One interesting table in the report breaks down firearms lost, burgled, robbed or larcenized by type. It’s interesting to see that (as you might expect) thieves really prefer pistols. It was a surprise to us that machine guns were stolen by burglary, but an even bigger surprise that over two dozen machine guns were lost by FFLs. As the table makes clear, pistols are more likely to be stolen than lost, but more uncommon firearms are much more likely to be lost than stolen.
Burglary Firearm Count
Larceny Firearm Count
Robbery Firearm Count
Loss Firearm Count
Any Other Weapons
Here is one of the more brazen burglaries of 2016:
At least some of those gang members were bagged soon after the crime.
The tactic remains popular, as does the simple smash-and-grab, like this burglary in Montgomery County, Maryland last month:
You can find literally dozens of these videos on YouTube, and it is plausible that criminal organizations have learned and been inspired by the criminal equivalent of tactics, techniques and procedures as displayed in these shows. Note for instance that they’re gloved and masked, suggesting at least a minimal awareness of investigative techniques. They also proceed with minimal conversation.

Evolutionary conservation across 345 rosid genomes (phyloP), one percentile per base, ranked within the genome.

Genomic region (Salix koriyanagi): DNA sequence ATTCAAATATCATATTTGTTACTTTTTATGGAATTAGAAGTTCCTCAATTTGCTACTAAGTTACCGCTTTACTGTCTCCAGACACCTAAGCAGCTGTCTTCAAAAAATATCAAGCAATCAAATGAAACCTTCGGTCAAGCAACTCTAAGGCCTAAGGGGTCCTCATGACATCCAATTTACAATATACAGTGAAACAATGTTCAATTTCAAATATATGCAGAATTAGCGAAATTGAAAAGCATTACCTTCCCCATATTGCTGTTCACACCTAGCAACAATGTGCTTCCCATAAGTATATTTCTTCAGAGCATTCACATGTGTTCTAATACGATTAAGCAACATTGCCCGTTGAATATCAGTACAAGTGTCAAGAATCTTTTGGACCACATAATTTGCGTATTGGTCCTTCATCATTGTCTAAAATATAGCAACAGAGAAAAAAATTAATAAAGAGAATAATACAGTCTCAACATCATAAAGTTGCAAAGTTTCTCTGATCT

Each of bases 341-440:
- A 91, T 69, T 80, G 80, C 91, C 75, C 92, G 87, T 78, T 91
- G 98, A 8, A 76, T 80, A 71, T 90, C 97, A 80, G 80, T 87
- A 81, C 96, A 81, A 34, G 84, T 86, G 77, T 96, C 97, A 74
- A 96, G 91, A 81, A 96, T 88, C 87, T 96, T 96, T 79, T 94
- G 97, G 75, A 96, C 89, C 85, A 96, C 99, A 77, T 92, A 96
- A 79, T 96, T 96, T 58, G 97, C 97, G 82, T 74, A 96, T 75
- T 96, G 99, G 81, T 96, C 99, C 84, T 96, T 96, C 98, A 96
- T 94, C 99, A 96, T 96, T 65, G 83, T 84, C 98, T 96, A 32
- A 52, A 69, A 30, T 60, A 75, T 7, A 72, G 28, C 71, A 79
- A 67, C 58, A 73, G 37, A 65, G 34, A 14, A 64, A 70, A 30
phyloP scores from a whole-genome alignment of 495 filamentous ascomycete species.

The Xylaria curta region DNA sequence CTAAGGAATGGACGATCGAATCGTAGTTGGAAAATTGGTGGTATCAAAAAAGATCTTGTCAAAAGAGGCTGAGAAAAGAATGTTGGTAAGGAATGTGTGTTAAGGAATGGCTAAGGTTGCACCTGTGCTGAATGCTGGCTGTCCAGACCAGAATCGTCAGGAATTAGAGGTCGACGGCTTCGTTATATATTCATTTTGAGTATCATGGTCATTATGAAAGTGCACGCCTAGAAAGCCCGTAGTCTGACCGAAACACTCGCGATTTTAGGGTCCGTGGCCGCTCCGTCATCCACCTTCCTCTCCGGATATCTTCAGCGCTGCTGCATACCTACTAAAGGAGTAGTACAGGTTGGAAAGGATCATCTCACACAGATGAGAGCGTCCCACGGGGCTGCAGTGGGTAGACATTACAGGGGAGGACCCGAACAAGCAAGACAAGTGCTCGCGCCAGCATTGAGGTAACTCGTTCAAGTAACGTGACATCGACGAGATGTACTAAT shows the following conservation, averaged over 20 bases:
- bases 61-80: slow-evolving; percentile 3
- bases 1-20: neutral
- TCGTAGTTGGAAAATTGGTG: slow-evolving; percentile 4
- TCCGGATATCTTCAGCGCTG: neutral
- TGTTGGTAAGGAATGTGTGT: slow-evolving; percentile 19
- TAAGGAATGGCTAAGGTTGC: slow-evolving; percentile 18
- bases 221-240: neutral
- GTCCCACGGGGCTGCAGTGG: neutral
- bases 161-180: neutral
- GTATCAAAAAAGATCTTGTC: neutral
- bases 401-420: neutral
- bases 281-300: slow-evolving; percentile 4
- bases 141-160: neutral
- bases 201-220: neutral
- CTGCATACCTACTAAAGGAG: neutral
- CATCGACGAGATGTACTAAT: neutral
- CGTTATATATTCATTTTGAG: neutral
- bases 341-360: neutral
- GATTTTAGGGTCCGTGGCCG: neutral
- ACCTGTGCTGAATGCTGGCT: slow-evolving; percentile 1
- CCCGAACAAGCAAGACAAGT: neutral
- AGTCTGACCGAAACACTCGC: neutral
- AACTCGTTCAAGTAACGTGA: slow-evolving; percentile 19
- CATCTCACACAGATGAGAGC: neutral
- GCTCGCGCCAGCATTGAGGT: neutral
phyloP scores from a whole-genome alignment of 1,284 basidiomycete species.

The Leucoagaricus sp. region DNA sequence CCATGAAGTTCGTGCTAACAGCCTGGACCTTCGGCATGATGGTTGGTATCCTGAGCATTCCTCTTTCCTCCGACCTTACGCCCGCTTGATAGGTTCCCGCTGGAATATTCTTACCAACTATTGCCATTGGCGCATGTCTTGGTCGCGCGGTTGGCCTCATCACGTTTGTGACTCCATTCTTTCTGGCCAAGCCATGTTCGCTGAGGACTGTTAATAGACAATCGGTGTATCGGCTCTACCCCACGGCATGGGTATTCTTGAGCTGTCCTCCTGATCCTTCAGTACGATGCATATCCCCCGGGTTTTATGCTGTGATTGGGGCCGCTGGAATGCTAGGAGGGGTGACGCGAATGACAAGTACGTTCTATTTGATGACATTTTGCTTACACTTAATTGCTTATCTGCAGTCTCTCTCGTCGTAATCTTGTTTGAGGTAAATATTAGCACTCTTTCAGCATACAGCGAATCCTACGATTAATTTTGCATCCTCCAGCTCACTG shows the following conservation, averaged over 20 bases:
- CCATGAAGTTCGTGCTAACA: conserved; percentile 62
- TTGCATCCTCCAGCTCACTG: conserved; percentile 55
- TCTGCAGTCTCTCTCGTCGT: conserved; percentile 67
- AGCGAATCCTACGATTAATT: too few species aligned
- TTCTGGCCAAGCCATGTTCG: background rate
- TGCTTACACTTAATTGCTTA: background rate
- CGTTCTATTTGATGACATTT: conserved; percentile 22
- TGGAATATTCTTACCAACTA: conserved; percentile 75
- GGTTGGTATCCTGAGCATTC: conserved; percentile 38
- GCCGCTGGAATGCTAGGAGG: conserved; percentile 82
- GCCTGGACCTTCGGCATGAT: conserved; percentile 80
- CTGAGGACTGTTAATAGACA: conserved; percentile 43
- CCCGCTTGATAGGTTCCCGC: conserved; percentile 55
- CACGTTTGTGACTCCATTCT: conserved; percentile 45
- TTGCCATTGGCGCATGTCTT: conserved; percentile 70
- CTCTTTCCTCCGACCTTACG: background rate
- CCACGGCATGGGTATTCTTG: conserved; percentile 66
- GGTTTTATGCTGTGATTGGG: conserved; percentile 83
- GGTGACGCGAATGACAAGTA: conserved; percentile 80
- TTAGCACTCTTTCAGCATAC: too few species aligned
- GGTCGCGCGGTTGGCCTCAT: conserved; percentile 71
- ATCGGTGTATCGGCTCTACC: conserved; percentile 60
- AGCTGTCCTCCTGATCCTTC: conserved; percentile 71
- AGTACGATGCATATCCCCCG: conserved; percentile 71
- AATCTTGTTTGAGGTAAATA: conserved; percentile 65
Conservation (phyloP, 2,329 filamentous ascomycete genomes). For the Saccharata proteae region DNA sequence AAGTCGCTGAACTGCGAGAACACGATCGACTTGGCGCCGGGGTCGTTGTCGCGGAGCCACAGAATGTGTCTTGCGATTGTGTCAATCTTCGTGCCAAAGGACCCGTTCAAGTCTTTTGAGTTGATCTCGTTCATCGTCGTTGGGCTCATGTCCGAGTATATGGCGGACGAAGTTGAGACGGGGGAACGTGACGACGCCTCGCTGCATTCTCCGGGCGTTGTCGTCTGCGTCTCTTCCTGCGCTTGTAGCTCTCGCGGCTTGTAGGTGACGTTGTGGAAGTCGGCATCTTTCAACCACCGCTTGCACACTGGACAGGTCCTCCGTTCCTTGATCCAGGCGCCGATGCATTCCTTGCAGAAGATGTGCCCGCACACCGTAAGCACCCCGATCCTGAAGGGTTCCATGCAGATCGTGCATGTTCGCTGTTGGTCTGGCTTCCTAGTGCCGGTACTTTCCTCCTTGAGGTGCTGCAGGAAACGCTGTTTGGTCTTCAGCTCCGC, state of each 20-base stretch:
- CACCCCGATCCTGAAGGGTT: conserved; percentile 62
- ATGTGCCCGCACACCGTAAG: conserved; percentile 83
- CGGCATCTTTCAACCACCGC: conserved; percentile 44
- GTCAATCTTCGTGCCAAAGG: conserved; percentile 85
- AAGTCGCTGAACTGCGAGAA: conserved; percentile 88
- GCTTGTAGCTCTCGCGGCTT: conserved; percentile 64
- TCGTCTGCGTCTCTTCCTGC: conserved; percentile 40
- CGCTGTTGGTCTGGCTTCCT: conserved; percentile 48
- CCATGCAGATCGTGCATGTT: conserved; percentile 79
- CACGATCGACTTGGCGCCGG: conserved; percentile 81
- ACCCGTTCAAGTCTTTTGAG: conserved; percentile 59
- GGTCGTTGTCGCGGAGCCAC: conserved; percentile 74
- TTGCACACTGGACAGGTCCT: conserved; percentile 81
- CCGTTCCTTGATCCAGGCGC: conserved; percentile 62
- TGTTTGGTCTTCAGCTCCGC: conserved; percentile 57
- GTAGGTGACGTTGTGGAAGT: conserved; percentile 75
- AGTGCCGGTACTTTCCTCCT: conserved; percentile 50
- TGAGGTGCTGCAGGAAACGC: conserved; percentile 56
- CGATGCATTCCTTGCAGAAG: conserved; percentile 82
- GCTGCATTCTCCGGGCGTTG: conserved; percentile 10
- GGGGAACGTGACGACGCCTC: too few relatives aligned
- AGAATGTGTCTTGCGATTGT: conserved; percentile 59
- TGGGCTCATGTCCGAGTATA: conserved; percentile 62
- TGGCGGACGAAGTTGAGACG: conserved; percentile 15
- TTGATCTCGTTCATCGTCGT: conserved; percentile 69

Without knowing how many weapons the FFLs are holding, it’s not possible to develop usable rate information. That is a pity, as the ATF provides by-state breakdowns of losses and thefts that would be fascinating to compare to FFL numbers and inventory totals… but we can’t.
There are presently about 136,000 FFLs of all types nationwide. That makes these lines from the ATF report all the more interesting:
ATF data provides that the 10 FFLs with the most firearms reported in Theft/Loss Reports are associated with 2,582 firearms reported lost or stolen. This data is limited to Type 01 (Dealer in firearms other than destructive devices) and Type 02 (Pawnbroker in firearms other than destructive devices) FFLs.